July 2007 Archives
July 31, 2007
And somebody claiming to be Andrew Gilligan has responded:
The programme did not say or imply that the Manchester story had been "discovered" by Dispatches or was an exclusive. Please get your facts right before you attack other people's.There's two interesting things here. Firstly, it's revealing that mainstream TV journalism thinks that covering three year old stories is OK. And secondly, it's very interesting that blogging is giving specialist journalists a more powerful voice when their mainstream colleagues bulldozer their way into their areas of expertise.
July 30, 2007
Why do some people randomly capitalise technology-related words they aren't very familiar with. Some examples include MAC for Apple's Mac computers and, pretty frequently, BLOG, from new bloggers.
It's common enough that there must be a root behind it somewhere.
* Ha! How often do you get to type something like that?
July 26, 2007
Well, after an hour or so's fiddling around, all seems well.
You should be seeing something like this:
Obviously, there's still quite a bit missing. Most of the widgets aren't on the page right now, and the blogroll won't reappear until MT-Blogroll is upgraded for MT4.
But for now, I'm pleased. Having a lovely WYSIWYG editor in MT is just a delight.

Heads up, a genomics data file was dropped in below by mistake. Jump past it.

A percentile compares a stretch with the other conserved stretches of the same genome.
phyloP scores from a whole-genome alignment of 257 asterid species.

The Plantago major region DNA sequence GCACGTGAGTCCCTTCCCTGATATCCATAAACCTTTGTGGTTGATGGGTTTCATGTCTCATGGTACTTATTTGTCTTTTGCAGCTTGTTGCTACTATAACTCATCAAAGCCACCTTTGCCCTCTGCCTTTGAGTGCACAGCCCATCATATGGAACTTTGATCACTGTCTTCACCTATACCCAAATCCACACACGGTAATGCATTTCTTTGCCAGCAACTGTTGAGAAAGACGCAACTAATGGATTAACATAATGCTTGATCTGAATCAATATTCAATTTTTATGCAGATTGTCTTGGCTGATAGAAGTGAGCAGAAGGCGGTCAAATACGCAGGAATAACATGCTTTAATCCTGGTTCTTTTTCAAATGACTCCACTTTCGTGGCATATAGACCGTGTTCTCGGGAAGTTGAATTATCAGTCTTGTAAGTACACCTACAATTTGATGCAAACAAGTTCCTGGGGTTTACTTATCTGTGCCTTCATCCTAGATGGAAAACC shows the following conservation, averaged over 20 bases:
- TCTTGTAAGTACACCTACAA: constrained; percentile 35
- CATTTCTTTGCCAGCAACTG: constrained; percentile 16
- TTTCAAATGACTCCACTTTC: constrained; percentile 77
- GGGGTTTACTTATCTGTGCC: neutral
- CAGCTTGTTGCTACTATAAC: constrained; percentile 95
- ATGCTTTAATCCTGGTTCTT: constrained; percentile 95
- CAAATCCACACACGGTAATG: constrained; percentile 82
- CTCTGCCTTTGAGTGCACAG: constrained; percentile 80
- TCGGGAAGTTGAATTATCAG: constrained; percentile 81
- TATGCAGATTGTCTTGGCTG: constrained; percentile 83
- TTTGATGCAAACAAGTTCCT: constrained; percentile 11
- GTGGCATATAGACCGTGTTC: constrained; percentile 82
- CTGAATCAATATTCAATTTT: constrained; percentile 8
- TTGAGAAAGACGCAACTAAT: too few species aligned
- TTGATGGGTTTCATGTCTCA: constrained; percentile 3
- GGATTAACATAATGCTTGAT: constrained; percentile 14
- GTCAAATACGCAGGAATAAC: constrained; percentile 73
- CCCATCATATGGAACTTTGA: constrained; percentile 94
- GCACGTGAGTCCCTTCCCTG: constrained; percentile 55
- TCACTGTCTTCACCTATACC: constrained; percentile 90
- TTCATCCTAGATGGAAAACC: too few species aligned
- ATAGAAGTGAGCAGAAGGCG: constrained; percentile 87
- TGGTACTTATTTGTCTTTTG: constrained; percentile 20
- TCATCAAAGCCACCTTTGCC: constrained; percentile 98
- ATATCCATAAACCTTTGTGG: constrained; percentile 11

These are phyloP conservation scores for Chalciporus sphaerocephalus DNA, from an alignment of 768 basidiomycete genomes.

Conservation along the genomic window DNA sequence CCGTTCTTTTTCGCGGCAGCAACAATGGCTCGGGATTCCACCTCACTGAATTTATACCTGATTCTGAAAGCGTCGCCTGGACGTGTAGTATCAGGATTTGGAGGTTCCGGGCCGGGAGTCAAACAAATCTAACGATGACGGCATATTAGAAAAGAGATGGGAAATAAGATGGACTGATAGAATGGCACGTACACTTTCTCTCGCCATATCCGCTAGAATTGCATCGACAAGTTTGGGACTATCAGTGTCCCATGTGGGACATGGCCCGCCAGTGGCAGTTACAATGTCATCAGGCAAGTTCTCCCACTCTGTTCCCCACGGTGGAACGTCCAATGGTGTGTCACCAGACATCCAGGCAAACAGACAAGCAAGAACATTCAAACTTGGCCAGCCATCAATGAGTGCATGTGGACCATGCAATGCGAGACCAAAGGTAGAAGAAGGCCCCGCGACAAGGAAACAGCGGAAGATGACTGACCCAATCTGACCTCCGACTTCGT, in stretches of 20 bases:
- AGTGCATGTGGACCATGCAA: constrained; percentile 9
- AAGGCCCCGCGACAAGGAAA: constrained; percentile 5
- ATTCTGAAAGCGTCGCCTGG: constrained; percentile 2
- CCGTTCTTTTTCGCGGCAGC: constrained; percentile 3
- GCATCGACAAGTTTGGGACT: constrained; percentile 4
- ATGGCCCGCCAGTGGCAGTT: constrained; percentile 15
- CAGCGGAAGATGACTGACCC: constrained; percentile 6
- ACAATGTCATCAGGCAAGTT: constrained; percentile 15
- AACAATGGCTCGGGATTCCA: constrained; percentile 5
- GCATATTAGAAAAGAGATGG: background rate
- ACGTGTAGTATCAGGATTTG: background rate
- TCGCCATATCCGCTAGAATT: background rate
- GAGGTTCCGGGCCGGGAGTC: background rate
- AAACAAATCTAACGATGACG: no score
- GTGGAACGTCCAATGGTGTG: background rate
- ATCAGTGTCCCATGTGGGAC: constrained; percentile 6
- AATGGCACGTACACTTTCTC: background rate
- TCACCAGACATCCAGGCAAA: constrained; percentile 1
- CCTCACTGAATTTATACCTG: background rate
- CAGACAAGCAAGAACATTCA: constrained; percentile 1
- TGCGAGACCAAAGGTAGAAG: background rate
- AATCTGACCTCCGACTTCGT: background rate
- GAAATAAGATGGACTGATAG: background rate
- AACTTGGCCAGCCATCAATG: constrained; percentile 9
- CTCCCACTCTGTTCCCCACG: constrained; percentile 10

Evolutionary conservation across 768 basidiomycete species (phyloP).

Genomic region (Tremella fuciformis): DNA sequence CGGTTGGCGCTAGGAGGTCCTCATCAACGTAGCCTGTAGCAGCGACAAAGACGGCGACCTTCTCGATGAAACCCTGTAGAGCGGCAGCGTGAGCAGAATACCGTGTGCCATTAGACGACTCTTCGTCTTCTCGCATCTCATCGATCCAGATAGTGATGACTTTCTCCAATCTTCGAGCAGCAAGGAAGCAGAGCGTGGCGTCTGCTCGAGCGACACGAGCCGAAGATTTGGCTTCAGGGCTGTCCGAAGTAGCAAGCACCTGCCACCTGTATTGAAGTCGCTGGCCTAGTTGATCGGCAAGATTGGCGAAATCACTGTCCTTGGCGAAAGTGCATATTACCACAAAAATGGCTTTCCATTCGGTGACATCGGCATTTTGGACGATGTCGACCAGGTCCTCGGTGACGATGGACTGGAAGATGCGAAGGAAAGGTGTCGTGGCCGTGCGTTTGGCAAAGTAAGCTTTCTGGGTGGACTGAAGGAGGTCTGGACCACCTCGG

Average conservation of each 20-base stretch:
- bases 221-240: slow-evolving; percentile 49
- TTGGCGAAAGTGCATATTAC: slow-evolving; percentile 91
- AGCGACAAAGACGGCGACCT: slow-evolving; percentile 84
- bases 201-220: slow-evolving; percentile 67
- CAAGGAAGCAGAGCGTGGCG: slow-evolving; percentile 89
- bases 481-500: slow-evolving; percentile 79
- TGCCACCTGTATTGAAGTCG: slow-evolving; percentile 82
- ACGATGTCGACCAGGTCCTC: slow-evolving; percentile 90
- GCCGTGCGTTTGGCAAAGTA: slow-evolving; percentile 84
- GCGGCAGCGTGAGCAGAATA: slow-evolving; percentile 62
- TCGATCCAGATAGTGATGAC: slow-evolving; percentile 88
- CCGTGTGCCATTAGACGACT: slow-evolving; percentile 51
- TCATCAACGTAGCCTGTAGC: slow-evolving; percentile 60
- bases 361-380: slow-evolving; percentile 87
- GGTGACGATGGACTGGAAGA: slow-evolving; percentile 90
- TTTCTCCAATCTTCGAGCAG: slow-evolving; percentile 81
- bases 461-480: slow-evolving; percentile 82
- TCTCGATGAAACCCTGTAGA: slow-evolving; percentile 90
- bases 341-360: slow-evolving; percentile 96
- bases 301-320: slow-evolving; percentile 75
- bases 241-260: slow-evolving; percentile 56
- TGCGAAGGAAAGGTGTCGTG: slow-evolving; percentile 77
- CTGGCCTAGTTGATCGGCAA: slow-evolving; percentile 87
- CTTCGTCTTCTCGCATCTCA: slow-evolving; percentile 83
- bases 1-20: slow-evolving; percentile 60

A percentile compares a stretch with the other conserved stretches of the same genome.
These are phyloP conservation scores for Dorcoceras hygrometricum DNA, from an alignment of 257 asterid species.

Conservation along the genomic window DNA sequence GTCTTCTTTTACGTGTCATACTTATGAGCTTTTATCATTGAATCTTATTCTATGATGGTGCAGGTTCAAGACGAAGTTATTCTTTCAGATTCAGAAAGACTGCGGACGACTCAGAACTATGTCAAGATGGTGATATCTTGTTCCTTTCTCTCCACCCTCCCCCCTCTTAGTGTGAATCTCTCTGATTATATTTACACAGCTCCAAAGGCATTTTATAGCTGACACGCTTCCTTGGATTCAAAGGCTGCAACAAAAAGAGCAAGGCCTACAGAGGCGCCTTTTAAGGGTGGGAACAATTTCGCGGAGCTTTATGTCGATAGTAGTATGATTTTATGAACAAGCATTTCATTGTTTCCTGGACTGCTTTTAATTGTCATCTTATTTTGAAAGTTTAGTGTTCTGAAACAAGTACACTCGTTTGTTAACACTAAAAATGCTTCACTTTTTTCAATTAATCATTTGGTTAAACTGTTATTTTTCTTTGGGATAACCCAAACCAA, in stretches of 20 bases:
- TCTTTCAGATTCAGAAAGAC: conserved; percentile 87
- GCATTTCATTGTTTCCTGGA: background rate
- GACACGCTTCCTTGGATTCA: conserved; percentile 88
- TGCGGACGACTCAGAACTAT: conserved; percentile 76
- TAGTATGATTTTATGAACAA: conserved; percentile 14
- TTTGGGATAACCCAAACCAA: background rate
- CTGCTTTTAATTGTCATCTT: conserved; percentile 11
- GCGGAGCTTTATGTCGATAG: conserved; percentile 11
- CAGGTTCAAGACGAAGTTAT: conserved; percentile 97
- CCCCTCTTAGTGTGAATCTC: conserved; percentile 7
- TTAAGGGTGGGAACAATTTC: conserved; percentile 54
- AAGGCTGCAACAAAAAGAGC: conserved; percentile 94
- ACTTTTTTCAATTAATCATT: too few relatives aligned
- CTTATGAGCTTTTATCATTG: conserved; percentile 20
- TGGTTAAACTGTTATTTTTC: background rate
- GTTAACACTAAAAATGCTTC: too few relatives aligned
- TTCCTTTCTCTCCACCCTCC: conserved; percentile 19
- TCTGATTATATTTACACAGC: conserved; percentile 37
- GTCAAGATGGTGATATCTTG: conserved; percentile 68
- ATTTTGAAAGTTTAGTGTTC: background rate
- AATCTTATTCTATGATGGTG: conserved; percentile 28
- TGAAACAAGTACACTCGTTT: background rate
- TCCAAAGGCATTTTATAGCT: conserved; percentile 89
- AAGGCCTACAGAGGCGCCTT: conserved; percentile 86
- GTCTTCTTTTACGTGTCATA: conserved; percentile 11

Hello. If you're reading this, One Man & His Blog is now running under the release candidate of Movable Type 4.
Now to find out what's broken...
A few major changes are coming to this blog over the next 24 hours.
It's possible everything (and I mean everything) will break. Hang on to your hats, and see you the other side…
Robin Hamman finds an interesting follow-up from one of the Virginia Tech Shootings witnesses that he originally contacted.
Well worth a read.
July 25, 2007
I realised the other day that I've been participating in online communities for over a decade, from telnet-based chat rooms via mailing lists to Facebook. Here, mainly for my own reference, are the major repeating themes I've seen over that time:
- Whatever you do, don't listen to the loudest voices in preference to the rest
- You can't avoid conflict in the community, and even splits, no matter how had you try to control who joins
- Calming voices are invaluable
- Controlling voices are deadly
- Conversations that drift off topic and into running jokes are the sign of a good community developing - but if it goes too far, it alienates newcomers